By N. Sathiya Moorthy
What the ‘Geneva vote’ in March last could not achieve, it now seems, the Parliament vote on Chief Justice Shirani Bandaranayake’s impeachment is capable of attaining. It was argued then that the Geneva vote aimed at destabilising not just the incumbent government but Sri Lanka as a nation. Despite the vote, the Geneva process did not achieve that goal. Today, the impeachment vote can do it, without instigation from outside and exclusively from within.
With 117 MPs from the ruling combine signing the impeachment motion, the dye had been cast. There was no doubt which way would the PSC go, or which way would the vote in Parliament. Yet, the decision of President Mahinda Rajapaksa to seek advice from four individuals on the voted motion, and the declaration of the Government that the President could take his time deciding on the impeachment order that he would have to pass, gives some hope that the nation was still not at the brink – though not far away from it, either.
It is no more about the individual in Chief Justice Shirani Bandaranayake. It is no more about the prestige of the Sri Lankan State, represented by the incumbent Government. They do matter is avoiding the brink, but at stake is the Sri Lankan nation. It is not just the State, Government or those representing the latter – President Rajapaksa, Speaker Chamal Rajapaksa, and Chief Justice Bandaranayake, and not necessarily in that order.
The question is this: Who would take the nation to the brink from here? Or, who would blink first, and stop it on the downslide from here? For the former not to happen, the latter should happen. It is here pronouncements like the President has enough time at his disposal to decide on the impeachment makes relevant reading. Sri Lanka needs a cooling-off period before the parties concerned could sit back, think and act wisely. The civil society and the media have a role, of maintaining ‘objective silence’, just as those in Government having to offer ‘objective’ and not ‘subjective’ advice. Between them, they all seem to have done enough damage to the scheme and system than was thought possible.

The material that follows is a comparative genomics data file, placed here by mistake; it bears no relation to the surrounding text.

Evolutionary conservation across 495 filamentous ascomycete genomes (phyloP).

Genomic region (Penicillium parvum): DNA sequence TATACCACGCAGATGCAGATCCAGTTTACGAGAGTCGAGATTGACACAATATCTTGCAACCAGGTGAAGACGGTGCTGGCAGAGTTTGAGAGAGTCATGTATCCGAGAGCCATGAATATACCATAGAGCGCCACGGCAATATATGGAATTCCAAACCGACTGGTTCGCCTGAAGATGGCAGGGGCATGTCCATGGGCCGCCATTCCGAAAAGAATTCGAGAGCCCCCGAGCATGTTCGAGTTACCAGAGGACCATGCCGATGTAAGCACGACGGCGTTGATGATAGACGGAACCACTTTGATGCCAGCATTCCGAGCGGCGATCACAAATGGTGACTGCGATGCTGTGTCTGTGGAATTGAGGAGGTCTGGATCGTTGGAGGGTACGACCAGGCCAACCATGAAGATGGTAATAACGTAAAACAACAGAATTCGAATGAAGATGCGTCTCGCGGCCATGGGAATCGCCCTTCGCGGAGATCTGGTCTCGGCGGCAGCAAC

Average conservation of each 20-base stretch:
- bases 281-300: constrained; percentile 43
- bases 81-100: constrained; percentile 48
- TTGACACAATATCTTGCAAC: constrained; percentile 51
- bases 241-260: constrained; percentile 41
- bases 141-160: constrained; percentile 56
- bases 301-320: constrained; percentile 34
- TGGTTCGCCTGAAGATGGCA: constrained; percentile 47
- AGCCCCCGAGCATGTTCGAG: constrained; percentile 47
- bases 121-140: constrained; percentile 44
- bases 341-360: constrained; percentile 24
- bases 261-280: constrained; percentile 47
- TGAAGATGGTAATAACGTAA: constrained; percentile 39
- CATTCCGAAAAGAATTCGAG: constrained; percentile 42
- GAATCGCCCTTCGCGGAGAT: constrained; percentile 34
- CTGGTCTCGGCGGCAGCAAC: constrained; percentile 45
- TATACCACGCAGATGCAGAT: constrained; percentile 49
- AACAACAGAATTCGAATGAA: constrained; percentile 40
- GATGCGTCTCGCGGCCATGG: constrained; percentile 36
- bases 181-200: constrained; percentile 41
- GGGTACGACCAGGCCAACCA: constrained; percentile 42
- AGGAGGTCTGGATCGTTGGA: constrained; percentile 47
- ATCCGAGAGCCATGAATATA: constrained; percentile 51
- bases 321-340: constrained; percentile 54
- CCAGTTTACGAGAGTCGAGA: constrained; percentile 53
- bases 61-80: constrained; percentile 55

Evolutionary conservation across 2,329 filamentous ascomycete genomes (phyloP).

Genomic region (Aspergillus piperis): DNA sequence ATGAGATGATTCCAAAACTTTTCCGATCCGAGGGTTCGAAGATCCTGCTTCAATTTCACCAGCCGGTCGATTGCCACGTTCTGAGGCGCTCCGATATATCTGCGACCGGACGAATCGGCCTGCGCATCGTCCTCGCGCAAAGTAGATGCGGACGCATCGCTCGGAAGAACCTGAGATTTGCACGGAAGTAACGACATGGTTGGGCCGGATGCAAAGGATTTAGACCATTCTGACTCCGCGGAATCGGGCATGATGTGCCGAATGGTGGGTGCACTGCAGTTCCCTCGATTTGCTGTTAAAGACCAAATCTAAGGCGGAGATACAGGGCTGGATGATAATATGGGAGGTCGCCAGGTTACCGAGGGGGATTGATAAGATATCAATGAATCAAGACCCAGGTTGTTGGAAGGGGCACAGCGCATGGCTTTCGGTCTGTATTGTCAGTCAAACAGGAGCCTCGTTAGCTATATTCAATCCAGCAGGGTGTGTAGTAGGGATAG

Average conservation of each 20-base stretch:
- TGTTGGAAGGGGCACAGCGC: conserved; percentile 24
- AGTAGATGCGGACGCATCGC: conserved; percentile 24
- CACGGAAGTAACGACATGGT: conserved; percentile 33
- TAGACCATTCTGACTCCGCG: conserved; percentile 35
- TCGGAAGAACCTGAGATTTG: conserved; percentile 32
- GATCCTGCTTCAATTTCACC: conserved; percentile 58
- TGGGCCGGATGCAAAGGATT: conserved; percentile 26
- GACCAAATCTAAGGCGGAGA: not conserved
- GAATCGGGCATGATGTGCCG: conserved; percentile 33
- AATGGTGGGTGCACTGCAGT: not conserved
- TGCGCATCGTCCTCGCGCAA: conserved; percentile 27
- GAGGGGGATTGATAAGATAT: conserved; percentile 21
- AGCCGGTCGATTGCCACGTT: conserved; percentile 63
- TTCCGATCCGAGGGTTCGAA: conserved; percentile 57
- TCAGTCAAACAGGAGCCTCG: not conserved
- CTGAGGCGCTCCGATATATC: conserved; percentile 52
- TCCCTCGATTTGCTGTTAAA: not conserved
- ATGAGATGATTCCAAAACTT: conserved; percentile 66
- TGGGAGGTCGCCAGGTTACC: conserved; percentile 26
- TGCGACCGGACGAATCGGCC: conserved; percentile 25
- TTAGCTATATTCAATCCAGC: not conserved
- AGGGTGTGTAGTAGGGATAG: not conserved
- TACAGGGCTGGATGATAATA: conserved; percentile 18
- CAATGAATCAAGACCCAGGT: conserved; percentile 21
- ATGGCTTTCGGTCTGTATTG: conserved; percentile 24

Despite the Parliament vote, and despite any presidential orders flowing from it, the impeachment, if it came to that, could be contested in the court. Having ruled on the legality of the issue, the Supreme Court in this case has little choice but to rule the impeachment, bad in law. It goes beyond the powers of Parliament to legislate, as has been put forth by the Government, both inside and outside Parliament. It also goes beyond the Government’s valid argument that it had acted within the law as it stood.
True, the Eighteenth Amendment to the Constitution has restored the powers of appointment and dismissal of Government employees, including the Judges of the superior courts, in the Executive President. Also true, the Apex Court upheld the amendment and the restored powers of the Executive. It did not take away the inherent powers of the higher Judiciary to investigate laws and interpret the Constitution.
Ironically, any law on those lines too would have to pass the litmus test of ‘judicial review’. Sri Lanka may not have the equivalent of the ‘Keshavananda Bharati case’, as in India, but here too ‘judicial review’ is construed as a ‘basic structure of the Constitution’, as held by the Indian Supreme Court as far back as 1973. If a Constitution provides otherwise, it would be deemed to be less democratic, or have none at all. That is the basis on which western democratic traditions have been built. That is also what Sri Lanka is proud of following.